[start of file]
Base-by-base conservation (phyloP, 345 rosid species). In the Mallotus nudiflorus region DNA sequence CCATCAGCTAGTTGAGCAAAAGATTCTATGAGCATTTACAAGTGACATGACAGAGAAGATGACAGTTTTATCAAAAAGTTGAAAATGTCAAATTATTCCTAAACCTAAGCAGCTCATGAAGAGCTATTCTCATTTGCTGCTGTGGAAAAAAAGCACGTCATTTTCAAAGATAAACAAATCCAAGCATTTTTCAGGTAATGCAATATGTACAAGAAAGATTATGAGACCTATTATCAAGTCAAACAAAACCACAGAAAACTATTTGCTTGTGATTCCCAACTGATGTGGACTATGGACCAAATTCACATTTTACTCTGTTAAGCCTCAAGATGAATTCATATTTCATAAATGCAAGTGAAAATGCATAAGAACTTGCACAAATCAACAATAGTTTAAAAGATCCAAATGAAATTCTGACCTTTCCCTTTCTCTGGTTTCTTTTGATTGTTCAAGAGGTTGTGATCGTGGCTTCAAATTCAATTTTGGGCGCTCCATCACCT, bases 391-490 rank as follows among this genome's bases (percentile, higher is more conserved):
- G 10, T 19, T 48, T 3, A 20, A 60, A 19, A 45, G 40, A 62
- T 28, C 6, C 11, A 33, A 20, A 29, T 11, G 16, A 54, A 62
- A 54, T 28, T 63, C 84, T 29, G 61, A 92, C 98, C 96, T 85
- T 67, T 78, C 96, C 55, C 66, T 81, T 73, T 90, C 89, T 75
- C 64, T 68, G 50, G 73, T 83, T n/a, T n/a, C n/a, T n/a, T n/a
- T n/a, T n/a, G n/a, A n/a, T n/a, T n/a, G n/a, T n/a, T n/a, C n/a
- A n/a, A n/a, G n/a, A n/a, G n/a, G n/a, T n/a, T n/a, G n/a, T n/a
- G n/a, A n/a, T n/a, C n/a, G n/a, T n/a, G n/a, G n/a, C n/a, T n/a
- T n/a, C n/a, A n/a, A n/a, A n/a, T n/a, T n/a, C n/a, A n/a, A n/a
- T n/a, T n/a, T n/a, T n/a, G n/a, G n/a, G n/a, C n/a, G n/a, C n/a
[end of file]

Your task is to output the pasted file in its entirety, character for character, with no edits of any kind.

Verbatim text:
Base-by-base conservation (phyloP, 345 rosid species). In the Mallotus nudiflorus region DNA sequence CCATCAGCTAGTTGAGCAAAAGATTCTATGAGCATTTACAAGTGACATGACAGAGAAGATGACAGTTTTATCAAAAAGTTGAAAATGTCAAATTATTCCTAAACCTAAGCAGCTCATGAAGAGCTATTCTCATTTGCTGCTGTGGAAAAAAAGCACGTCATTTTCAAAGATAAACAAATCCAAGCATTTTTCAGGTAATGCAATATGTACAAGAAAGATTATGAGACCTATTATCAAGTCAAACAAAACCACAGAAAACTATTTGCTTGTGATTCCCAACTGATGTGGACTATGGACCAAATTCACATTTTACTCTGTTAAGCCTCAAGATGAATTCATATTTCATAAATGCAAGTGAAAATGCATAAGAACTTGCACAAATCAACAATAGTTTAAAAGATCCAAATGAAATTCTGACCTTTCCCTTTCTCTGGTTTCTTTTGATTGTTCAAGAGGTTGTGATCGTGGCTTCAAATTCAATTTTGGGCGCTCCATCACCT, bases 391-490 rank as follows among this genome's bases (percentile, higher is more conserved):
- G 10, T 19, T 48, T 3, A 20, A 60, A 19, A 45, G 40, A 62
- T 28, C 6, C 11, A 33, A 20, A 29, T 11, G 16, A 54, A 62
- A 54, T 28, T 63, C 84, T 29, G 61, A 92, C 98, C 96, T 85
- T 67, T 78, C 96, C 55, C 66, T 81, T 73, T 90, C 89, T 75
- C 64, T 68, G 50, G 73, T 83, T n/a, T n/a, C n/a, T n/a, T n/a
- T n/a, T n/a, G n/a, A n/a, T n/a, T n/a, G n/a, T n/a, T n/a, C n/a
- A n/a, A n/a, G n/a, A n/a, G n/a, G n/a, T n/a, T n/a, G n/a, T n/a
- G n/a, A n/a, T n/a, C n/a, G n/a, T n/a, G n/a, G n/a, C n/a, T n/a
- T n/a, C n/a, A n/a, A n/a, A n/a, T n/a, T n/a, C n/a, A n/a, A n/a
- T n/a, T n/a, T n/a, T n/a, G n/a, G n/a, G n/a, C n/a, G n/a, C n/a